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GERIATRIC ONCOLOGY SECTION
Year : 2020  |  Volume : 3  |  Issue : 5  |  Page : 71-75

Management of geriatric cancer patients during the COVID-19 pandemic


Department of Medical Oncology, Basavatarakam Indo American Cancer Hospital and Research Institute, Hyderabad, Telangana, India

Correspondence Address:
Rakesh Pinninti
Department of Medical Oncology, Basavatarakam Indo American Cancer Hospital and Research Institute, Hyderabad, Telangana
India
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Source of Support: None, Conflict of Interest: None


DOI: 10.4103/CRST.CRST_120_20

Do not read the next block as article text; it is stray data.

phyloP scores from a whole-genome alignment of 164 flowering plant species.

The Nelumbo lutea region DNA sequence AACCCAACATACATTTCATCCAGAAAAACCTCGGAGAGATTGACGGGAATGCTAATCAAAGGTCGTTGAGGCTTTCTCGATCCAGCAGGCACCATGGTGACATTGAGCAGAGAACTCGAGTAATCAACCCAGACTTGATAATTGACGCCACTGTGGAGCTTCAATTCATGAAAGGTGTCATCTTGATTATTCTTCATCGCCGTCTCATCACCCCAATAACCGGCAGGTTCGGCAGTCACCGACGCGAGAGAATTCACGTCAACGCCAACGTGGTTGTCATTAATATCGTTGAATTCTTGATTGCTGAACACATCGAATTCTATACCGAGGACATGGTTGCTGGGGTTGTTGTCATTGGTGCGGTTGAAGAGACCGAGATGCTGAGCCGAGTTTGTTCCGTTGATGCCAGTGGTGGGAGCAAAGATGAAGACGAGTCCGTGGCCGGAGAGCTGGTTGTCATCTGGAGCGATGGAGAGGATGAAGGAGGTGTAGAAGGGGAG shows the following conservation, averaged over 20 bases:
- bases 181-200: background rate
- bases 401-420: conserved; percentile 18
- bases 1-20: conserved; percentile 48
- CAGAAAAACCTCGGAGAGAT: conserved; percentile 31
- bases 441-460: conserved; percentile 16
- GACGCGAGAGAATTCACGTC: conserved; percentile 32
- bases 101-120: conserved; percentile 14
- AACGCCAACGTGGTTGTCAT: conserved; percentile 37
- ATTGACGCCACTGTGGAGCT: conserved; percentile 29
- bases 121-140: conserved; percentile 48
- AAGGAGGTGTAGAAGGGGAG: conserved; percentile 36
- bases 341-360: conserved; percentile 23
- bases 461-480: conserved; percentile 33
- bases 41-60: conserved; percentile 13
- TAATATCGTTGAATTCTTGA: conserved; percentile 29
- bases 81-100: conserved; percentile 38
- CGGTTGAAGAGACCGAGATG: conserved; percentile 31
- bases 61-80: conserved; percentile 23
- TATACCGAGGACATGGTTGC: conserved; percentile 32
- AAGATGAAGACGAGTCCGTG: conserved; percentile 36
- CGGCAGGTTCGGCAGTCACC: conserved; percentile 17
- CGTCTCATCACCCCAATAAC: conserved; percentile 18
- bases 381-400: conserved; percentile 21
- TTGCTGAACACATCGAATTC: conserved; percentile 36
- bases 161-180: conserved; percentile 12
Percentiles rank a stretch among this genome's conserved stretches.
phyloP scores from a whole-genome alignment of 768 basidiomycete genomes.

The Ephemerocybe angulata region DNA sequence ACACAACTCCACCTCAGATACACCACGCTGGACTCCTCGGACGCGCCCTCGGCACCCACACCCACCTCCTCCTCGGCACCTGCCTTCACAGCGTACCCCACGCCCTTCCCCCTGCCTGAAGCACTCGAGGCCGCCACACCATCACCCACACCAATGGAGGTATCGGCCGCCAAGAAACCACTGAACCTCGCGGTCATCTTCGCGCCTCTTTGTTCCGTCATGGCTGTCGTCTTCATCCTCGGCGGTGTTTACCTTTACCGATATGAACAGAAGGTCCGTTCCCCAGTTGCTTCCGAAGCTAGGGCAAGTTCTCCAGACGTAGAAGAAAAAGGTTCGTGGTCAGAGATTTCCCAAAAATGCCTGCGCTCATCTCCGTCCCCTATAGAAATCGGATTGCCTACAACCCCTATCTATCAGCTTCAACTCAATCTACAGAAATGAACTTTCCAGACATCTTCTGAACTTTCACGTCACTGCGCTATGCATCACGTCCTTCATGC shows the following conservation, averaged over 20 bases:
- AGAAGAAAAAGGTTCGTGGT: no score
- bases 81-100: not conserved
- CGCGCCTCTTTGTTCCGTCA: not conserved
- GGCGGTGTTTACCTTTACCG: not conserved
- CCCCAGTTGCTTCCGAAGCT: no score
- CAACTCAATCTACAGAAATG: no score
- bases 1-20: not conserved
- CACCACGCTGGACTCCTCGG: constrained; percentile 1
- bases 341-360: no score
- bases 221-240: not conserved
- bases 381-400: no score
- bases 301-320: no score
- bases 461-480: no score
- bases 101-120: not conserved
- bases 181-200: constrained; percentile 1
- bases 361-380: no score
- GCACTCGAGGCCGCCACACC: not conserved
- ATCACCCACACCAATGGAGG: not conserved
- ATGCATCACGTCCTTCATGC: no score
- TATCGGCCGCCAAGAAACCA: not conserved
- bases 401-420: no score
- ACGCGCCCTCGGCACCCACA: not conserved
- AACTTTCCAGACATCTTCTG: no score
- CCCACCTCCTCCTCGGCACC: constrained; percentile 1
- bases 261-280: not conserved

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Physiological vulnerabilities greatly impact the outcome of coronavirus disease 2019 (COVID-19) infection. The COVID-19 infection results in far more serious illness in patients with compromised physiological reserve (older patients, infants, and pregnant women) and in those with preexisting or poorly controlled comorbidities. The COVID-19 infection can be life-threatening in older patients with cancer, but there are no standard guidelines or individual hospital data regarding methods or policies implemented to guide clinicians. Evolving clinical experience suggests that cancer patients with COVID-19 have more serious complications, such as intensive care admission from severe pneumonia or sepsis and a greater case fatality rate. Cancer history portends the highest risk of serious events. Considering the evidence for a clear association for older age and higher levels of comorbidity with more severe COVID-19 symptoms and adverse outcomes, the concept of risk mitigation is highly relevant to older patients with cancer. Chronological age alone cannot be relied on to ascertain the true biological status of an individual, and a comprehensive geriatric assessment (CGA) provides a multidisciplinary diagnostic process that encompasses several objectively evaluable domains to reliably and objectively assess medical, psychosocial, and functional limitations. With formal assessment tools, previsit questionnaires and appropriate training can reduce this burden on the clinician performing the initial CGA. This would enhance overall capabilities in reliable use of recommendations regarding treatment for comorbidities, geriatric syndromes, supportive care, drug interactions, and toxicities. Routine use of CGA would mitigate most of the risks related to biological vulnerability. Measures to reduce hospital visits such as shorter radiotherapy fractionation and conversion of intravenous to oral systemic regimens can be considered. Proactive discussions regarding end-of-life and hospice care at isolation facilities should be discussed in the management of older patients with cancer and COVID-19 infection. Oncologists should make an extra effort to educate and provide additional guidance to help patients and caretakers making hard decisions regarding withholding anticancer treatment to mitigate the risk of viral infection.


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